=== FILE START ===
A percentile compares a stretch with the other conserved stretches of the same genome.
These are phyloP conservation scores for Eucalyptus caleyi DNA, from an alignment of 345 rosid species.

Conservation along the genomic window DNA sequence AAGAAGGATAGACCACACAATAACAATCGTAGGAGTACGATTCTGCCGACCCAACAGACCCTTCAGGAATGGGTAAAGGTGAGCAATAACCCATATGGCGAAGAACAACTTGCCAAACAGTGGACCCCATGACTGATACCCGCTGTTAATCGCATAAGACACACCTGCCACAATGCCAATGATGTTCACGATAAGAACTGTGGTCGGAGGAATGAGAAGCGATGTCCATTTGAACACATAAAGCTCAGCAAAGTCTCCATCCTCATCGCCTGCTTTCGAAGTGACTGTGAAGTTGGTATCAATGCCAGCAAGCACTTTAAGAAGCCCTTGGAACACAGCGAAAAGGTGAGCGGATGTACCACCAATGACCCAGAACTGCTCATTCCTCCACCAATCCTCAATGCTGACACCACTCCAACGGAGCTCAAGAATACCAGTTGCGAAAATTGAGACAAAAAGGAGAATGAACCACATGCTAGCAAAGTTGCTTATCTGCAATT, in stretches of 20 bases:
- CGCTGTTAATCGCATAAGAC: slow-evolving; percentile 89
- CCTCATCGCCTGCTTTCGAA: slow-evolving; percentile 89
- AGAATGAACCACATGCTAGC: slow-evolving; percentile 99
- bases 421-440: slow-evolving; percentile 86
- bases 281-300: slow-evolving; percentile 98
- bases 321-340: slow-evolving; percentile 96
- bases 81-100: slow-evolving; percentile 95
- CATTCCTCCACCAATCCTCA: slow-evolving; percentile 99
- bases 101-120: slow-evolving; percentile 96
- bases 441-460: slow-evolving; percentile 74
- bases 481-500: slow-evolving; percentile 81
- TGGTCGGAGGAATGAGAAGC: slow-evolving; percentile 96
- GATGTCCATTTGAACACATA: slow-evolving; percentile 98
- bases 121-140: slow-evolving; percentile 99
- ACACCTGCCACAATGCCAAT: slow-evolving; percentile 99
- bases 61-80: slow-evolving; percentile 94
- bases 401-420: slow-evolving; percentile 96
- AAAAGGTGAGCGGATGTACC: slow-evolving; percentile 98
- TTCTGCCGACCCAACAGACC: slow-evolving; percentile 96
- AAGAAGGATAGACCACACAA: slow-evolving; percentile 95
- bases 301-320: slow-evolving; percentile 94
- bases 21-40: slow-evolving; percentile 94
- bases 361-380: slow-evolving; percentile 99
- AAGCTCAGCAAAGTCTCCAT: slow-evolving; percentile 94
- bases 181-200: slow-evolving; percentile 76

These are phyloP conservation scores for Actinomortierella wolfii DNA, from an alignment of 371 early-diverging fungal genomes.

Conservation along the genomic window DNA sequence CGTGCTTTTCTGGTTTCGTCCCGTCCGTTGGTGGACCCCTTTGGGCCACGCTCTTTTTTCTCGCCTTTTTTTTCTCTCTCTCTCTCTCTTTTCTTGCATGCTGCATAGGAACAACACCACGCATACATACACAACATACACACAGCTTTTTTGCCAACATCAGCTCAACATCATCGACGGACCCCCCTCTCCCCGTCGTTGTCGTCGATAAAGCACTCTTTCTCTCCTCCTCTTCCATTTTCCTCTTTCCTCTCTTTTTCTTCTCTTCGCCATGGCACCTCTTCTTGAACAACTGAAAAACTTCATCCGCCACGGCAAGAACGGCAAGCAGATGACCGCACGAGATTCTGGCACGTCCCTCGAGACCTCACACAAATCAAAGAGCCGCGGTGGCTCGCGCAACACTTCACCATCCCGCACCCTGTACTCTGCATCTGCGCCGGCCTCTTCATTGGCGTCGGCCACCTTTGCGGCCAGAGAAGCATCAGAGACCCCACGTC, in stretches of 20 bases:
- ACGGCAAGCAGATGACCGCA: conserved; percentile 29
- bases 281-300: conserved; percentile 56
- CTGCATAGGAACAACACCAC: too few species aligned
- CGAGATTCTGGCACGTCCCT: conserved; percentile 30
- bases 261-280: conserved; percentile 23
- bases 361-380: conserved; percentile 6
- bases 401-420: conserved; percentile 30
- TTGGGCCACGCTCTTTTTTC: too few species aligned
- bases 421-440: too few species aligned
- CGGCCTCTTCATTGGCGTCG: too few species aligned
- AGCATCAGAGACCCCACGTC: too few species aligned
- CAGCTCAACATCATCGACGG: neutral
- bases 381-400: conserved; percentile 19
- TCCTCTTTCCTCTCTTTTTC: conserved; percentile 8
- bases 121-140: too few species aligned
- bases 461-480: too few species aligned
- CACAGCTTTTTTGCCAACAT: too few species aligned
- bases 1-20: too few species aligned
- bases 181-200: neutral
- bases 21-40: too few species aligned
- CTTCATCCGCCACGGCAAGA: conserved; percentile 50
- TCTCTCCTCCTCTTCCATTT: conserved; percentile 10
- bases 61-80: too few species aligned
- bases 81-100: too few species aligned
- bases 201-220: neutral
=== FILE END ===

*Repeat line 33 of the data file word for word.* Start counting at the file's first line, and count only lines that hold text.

- CTGCATAGGAACAACACCAC: too few species aligned